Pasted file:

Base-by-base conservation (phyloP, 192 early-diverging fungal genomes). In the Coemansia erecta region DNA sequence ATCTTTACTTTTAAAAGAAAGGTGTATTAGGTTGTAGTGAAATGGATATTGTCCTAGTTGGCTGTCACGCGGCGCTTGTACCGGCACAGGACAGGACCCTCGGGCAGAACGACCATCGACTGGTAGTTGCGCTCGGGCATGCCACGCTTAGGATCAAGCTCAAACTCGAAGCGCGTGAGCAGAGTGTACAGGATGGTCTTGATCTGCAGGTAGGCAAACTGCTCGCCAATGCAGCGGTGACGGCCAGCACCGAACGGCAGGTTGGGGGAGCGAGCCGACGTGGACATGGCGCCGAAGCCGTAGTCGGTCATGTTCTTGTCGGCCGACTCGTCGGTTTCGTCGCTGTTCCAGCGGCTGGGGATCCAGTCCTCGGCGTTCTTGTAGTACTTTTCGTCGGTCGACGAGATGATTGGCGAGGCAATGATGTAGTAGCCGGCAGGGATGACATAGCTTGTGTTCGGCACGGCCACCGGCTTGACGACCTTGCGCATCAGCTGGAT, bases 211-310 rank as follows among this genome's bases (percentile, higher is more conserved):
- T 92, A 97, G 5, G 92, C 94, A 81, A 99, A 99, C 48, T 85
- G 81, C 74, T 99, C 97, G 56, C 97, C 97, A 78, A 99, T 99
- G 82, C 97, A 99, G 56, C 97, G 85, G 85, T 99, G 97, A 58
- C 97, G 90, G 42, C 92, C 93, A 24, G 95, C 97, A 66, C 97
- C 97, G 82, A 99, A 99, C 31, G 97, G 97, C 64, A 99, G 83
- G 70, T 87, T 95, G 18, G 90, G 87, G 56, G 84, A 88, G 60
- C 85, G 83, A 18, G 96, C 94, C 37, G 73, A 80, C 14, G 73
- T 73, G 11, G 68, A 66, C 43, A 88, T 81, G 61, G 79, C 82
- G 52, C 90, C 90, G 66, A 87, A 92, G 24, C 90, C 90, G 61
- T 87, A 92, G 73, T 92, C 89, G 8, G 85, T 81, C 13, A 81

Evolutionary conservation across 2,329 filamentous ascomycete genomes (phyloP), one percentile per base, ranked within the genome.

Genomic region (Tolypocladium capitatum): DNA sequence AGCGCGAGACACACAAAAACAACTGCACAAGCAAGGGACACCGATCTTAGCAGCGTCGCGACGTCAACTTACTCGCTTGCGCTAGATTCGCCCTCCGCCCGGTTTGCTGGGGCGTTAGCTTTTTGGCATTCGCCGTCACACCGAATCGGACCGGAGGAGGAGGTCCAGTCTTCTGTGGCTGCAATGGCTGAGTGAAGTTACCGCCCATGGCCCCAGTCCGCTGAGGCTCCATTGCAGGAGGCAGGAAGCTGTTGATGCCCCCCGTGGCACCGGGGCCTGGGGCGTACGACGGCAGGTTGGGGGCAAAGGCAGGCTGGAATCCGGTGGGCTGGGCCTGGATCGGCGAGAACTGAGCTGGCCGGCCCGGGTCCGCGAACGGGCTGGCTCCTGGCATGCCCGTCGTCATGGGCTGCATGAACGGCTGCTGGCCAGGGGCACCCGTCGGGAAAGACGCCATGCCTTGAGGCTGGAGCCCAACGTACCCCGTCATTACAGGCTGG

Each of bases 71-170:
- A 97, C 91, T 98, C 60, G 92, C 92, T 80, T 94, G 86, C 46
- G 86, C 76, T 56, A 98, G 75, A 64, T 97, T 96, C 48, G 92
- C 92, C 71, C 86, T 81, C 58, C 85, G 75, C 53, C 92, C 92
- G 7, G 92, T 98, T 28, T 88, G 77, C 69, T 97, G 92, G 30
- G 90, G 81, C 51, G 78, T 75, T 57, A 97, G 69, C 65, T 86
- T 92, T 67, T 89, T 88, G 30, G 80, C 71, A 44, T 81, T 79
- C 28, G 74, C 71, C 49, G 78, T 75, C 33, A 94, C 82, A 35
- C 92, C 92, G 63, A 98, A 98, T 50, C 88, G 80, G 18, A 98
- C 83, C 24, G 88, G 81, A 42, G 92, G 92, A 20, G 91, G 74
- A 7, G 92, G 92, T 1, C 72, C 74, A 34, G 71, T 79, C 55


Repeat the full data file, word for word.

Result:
Base-by-base conservation (phyloP, 192 early-diverging fungal genomes). In the Coemansia erecta region DNA sequence ATCTTTACTTTTAAAAGAAAGGTGTATTAGGTTGTAGTGAAATGGATATTGTCCTAGTTGGCTGTCACGCGGCGCTTGTACCGGCACAGGACAGGACCCTCGGGCAGAACGACCATCGACTGGTAGTTGCGCTCGGGCATGCCACGCTTAGGATCAAGCTCAAACTCGAAGCGCGTGAGCAGAGTGTACAGGATGGTCTTGATCTGCAGGTAGGCAAACTGCTCGCCAATGCAGCGGTGACGGCCAGCACCGAACGGCAGGTTGGGGGAGCGAGCCGACGTGGACATGGCGCCGAAGCCGTAGTCGGTCATGTTCTTGTCGGCCGACTCGTCGGTTTCGTCGCTGTTCCAGCGGCTGGGGATCCAGTCCTCGGCGTTCTTGTAGTACTTTTCGTCGGTCGACGAGATGATTGGCGAGGCAATGATGTAGTAGCCGGCAGGGATGACATAGCTTGTGTTCGGCACGGCCACCGGCTTGACGACCTTGCGCATCAGCTGGAT, bases 211-310 rank as follows among this genome's bases (percentile, higher is more conserved):
- T 92, A 97, G 5, G 92, C 94, A 81, A 99, A 99, C 48, T 85
- G 81, C 74, T 99, C 97, G 56, C 97, C 97, A 78, A 99, T 99
- G 82, C 97, A 99, G 56, C 97, G 85, G 85, T 99, G 97, A 58
- C 97, G 90, G 42, C 92, C 93, A 24, G 95, C 97, A 66, C 97
- C 97, G 82, A 99, A 99, C 31, G 97, G 97, C 64, A 99, G 83
- G 70, T 87, T 95, G 18, G 90, G 87, G 56, G 84, A 88, G 60
- C 85, G 83, A 18, G 96, C 94, C 37, G 73, A 80, C 14, G 73
- T 73, G 11, G 68, A 66, C 43, A 88, T 81, G 61, G 79, C 82
- G 52, C 90, C 90, G 66, A 87, A 92, G 24, C 90, C 90, G 61
- T 87, A 92, G 73, T 92, C 89, G 8, G 85, T 81, C 13, A 81

Evolutionary conservation across 2,329 filamentous ascomycete genomes (phyloP), one percentile per base, ranked within the genome.

Genomic region (Tolypocladium capitatum): DNA sequence AGCGCGAGACACACAAAAACAACTGCACAAGCAAGGGACACCGATCTTAGCAGCGTCGCGACGTCAACTTACTCGCTTGCGCTAGATTCGCCCTCCGCCCGGTTTGCTGGGGCGTTAGCTTTTTGGCATTCGCCGTCACACCGAATCGGACCGGAGGAGGAGGTCCAGTCTTCTGTGGCTGCAATGGCTGAGTGAAGTTACCGCCCATGGCCCCAGTCCGCTGAGGCTCCATTGCAGGAGGCAGGAAGCTGTTGATGCCCCCCGTGGCACCGGGGCCTGGGGCGTACGACGGCAGGTTGGGGGCAAAGGCAGGCTGGAATCCGGTGGGCTGGGCCTGGATCGGCGAGAACTGAGCTGGCCGGCCCGGGTCCGCGAACGGGCTGGCTCCTGGCATGCCCGTCGTCATGGGCTGCATGAACGGCTGCTGGCCAGGGGCACCCGTCGGGAAAGACGCCATGCCTTGAGGCTGGAGCCCAACGTACCCCGTCATTACAGGCTGG

Each of bases 71-170:
- A 97, C 91, T 98, C 60, G 92, C 92, T 80, T 94, G 86, C 46
- G 86, C 76, T 56, A 98, G 75, A 64, T 97, T 96, C 48, G 92
- C 92, C 71, C 86, T 81, C 58, C 85, G 75, C 53, C 92, C 92
- G 7, G 92, T 98, T 28, T 88, G 77, C 69, T 97, G 92, G 30
- G 90, G 81, C 51, G 78, T 75, T 57, A 97, G 69, C 65, T 86
- T 92, T 67, T 89, T 88, G 30, G 80, C 71, A 44, T 81, T 79
- C 28, G 74, C 71, C 49, G 78, T 75, C 33, A 94, C 82, A 35
- C 92, C 92, G 63, A 98, A 98, T 50, C 88, G 80, G 18, A 98
- C 83, C 24, G 88, G 81, A 42, G 92, G 92, A 20, G 91, G 74
- A 7, G 92, G 92, T 1, C 72, C 74, A 34, G 71, T 79, C 55